On July 12, 2004, Morgan Stanley settled a sex discrimination suit brought by the Equal Employment Opportunity Commission for $54 million.

On January 12, 2005, The New York Stock Exchange imposed a $19 million fine on Morgan Stanley for alleged regulatory and supervisory lapses.

On May 16, 2005, a Florida jury found that Morgan Stanley did in fact fail to give adequate information to Ronald Perelman about Sunbeam thereby defrauding him and causing damages to him of $604 million. In addition, punitive damages were added for total damages of $1.450 billion. This verdict was directed by the judge as a sanction against Morgan Stanley after the firm's attorneys infuriated the court by failing and refusing to produce documents, and falsely telling the court that certain documents did not exist. On March 21, 2007, the ruling was overturned and Morgan Stanley was no longer required to pay the 1.57 billion dollar verdict. .

More recently, a class action lawsuit was filed in California by both current and former Morgan Stanley employees for unfair labor practices that were instituted to those employed through the financial advisor training program. A $40 million settlement was reportedly reached, with expected payout to those employed through the training program between specified dates.

On September 27, 2007, FINRA announced a $12.5 million settlement with Morgan Stanley to resolve charges that the firm's former affiliate, Morgan Stanley DW, Inc. (MSDW), failed on numerous occasions to provide e-mails to claimants in arbitration proceedings as well as to regulators - while representing that the destruction of the firm's email servers in the September 11, 2001 terrorist attacks on New York's World Trade Center resulted in the loss of all pre-9/11 e-mail. In fact, the firm had millions of pre-9/11 e-mails that had been restored to the firm's active e-mail system using back-up tapes that had been stored in another location. Customers who had lost their arbitration cases against Morgan Stanley DW Inc. because of their inability to obtain the emails to demonstrate Morgan Stanley's misconduct will each receive a token amount of money as a result of the settlement.

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Morgan Stanley Children's Hospital

Morgan Stanley Children's Hospital of New York is a pediatric hospital in New York City. It is a part of NewYork-Presbyterian Hospital and is affiliated with Columbia University College of Physicians & Surgeons. They are especially known for their expertise in pediatric heart surgery.

The hospital is named after Morgan Stanley in recognition of their sponsorship of the hospital.

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The Morgan Stanley Building

Street view at night

1585 Broadway is the headquarters of Morgan Stanley, on the west side of Broadway, north of Duffy Square in Midtown Manhattan.

Even before 1585 Broadway began to rise over Duffy Square, its developer, David S. Solomon, had signed law firm Proskauer Rose to a 20-year lease for 365,000 square feet (33,900 square meters). A notable achievement at any time, the deal was a milestone in a market where a growing number of new buildings were competing heavily for a shrinking number of tenants.

The original developer filed for bankruptcy the previous year leaving unfinished building construction, stalled leasing, and strained tenant relationships. After the bank group gained control of the asset through the bankruptcy process, Hines took over the on site property and construction management as well as the marketing, leasing and disposition activities.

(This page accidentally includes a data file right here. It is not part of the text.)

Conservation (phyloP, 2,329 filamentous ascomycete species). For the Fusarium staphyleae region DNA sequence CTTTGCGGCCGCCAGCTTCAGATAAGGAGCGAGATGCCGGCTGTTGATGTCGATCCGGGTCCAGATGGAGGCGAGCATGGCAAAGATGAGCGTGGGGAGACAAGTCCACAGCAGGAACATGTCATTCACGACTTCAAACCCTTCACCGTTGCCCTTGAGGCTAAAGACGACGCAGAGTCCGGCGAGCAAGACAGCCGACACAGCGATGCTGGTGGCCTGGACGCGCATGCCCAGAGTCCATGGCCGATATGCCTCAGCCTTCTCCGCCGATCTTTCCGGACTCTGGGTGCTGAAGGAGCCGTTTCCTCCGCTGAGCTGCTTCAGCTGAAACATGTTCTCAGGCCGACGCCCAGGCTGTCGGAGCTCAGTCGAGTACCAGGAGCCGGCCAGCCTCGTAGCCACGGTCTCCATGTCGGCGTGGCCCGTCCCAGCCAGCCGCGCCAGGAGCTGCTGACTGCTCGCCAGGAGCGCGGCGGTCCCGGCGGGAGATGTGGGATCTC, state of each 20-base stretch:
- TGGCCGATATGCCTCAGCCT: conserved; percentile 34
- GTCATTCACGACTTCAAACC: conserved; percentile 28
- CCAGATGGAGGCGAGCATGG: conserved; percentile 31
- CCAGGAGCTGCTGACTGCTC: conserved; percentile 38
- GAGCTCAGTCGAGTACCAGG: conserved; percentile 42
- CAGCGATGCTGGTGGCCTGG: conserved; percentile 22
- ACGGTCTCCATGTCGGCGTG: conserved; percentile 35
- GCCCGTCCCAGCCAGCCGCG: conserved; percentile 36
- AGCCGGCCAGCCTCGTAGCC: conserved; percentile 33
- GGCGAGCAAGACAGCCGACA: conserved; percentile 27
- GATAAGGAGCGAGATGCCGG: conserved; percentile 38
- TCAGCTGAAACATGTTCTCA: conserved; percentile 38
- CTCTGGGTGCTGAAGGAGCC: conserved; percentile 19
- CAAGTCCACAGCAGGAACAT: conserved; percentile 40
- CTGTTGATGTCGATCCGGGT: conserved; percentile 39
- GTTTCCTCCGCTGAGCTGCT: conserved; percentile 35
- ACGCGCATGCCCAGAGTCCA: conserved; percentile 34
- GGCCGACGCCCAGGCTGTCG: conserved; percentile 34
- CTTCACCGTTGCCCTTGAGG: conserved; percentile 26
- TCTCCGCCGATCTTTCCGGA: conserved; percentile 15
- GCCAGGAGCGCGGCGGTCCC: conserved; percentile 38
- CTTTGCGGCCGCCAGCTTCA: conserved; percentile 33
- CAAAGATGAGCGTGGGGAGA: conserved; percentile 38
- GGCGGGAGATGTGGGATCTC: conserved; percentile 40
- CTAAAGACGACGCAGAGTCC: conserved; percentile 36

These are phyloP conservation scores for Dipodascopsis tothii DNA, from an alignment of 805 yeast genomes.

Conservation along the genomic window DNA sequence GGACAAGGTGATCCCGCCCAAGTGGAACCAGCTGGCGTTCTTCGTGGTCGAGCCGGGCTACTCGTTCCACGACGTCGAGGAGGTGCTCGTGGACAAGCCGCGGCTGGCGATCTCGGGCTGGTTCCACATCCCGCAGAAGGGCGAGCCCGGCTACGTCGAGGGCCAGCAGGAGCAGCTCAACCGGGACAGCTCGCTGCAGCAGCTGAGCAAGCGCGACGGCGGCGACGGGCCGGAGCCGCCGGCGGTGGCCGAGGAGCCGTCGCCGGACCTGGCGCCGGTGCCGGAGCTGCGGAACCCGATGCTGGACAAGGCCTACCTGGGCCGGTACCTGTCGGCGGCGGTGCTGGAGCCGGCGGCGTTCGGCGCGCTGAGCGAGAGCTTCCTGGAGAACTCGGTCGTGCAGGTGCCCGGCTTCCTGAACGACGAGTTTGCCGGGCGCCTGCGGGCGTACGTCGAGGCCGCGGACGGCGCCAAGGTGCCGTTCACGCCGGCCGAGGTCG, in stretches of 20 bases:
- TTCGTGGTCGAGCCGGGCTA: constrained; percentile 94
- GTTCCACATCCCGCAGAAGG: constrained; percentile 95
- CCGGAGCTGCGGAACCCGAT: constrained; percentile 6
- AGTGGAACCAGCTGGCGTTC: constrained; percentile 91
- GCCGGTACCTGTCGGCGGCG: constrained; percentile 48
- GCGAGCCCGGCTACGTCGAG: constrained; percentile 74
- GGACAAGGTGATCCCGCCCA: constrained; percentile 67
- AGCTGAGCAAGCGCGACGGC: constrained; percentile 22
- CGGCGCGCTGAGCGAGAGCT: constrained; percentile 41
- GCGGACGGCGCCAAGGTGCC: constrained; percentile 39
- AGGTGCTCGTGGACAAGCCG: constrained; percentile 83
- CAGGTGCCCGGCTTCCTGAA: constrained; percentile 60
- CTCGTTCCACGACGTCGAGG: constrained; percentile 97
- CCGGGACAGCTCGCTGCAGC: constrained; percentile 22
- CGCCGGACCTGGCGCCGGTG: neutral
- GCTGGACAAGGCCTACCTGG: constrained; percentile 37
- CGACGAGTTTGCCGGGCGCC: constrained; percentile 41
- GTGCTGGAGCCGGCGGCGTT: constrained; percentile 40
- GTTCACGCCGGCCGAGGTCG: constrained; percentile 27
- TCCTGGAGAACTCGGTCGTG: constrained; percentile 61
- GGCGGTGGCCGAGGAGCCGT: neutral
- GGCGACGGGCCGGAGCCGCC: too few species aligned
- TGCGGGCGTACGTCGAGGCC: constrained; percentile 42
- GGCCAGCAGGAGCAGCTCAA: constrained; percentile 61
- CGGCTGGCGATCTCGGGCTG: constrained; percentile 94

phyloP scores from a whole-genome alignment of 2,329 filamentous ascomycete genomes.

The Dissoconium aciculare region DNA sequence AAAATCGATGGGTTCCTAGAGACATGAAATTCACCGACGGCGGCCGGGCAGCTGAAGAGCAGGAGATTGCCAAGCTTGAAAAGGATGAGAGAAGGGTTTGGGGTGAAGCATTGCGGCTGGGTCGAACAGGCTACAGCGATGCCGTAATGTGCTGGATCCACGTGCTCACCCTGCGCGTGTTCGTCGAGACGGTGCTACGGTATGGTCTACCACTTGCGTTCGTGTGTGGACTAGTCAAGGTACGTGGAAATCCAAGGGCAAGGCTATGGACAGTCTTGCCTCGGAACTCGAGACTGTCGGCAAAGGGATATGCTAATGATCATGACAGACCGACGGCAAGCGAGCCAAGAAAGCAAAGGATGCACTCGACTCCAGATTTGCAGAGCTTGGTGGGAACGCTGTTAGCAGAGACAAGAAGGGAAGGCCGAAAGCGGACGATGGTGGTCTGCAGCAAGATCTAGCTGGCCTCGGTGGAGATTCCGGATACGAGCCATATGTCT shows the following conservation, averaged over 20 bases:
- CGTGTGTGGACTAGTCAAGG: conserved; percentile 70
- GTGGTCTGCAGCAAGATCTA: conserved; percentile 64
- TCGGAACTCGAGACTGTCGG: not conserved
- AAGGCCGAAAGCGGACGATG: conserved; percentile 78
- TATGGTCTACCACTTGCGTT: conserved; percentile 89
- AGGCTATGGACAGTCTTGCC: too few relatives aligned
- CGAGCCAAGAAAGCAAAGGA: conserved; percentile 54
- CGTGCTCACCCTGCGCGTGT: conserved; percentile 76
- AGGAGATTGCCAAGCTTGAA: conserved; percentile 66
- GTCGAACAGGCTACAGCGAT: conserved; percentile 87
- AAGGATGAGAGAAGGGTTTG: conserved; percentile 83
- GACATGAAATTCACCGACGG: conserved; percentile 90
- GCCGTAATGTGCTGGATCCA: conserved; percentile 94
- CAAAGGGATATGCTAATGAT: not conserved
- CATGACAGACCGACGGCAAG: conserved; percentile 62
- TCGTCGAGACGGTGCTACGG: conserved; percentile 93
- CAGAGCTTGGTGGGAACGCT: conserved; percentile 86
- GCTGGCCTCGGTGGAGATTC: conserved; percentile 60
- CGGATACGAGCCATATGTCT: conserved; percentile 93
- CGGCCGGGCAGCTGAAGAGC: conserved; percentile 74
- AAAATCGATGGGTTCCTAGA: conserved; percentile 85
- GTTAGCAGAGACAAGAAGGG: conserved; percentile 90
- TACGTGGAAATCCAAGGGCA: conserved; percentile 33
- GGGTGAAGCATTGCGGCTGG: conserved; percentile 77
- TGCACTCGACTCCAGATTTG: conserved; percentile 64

In 1992, Hines was hired as asset manager and advisor to a consortium of banks which held the mortgage to 1585 Broadway, a 42-story, 1.3 million square-foot (121,000 square-meter) office tower located in New York City's Times Square.

The building is featured in the movie Down 2 Earth as the skyscraper from which a failing businessman jumps to his death.

Morgan Stanley bought the building for $176 million in August 1993 and moved in two years later. Currently, it uses the building as its world headquarters.

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Investment banking

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An Investment Bank is a financial institution that deals with raising capital, trading in securities and managing corporate mergers and acquisitions. Investment banks profit from companies and governments by raising money through issuing and selling securities in the capital markets (both equity, bond) and insuring bonds (selling credit default swaps), as well as providing advice on transactions such as mergers and acquisitions. To perform these services in the United States, an adviser must be a licensed broker-dealer, and is subject to SEC (FINRA) regulation see SEC. Until the late 1980s, the United States maintained a separation between investment banking and commercial banks. Other developed countries (including G7 countries) have not maintained this separation historically. A majority of investment banks offer strategic advisory services for mergers, acquisitions, divestiture or other financial services for clients, such as the trading of derivatives, fixed income, foreign exchange, commodity, and equity securities.

Trading securities for cash or securities (i.e., facilitating transactions, market-making), or the promotion of securities (i.e., underwriting, research, etc.) was referred to as the "sell side".

Dealing with the pension funds, mutual funds, hedge funds, and the investing public who consumed the products and services of the sell-side in order to maximize their return on investment constitutes the "buy side". Many firms have buy and sell side components.

The last two major bulge bracket firms on Wall Street were Goldman Sachs and Morgan Stanley until both banks elected to convert to traditional banking institutions on September 22, 2008, as part of a response to the U.S. financial crisis. Barclays, Citigroup, Credit Suisse, Deutsche Bank, HSBC, JP Morgan Chase, and UBS AG are "universal banks" rather than bulge-bracket investment banks, since they also accept deposits (though not all of them have U.S. branches).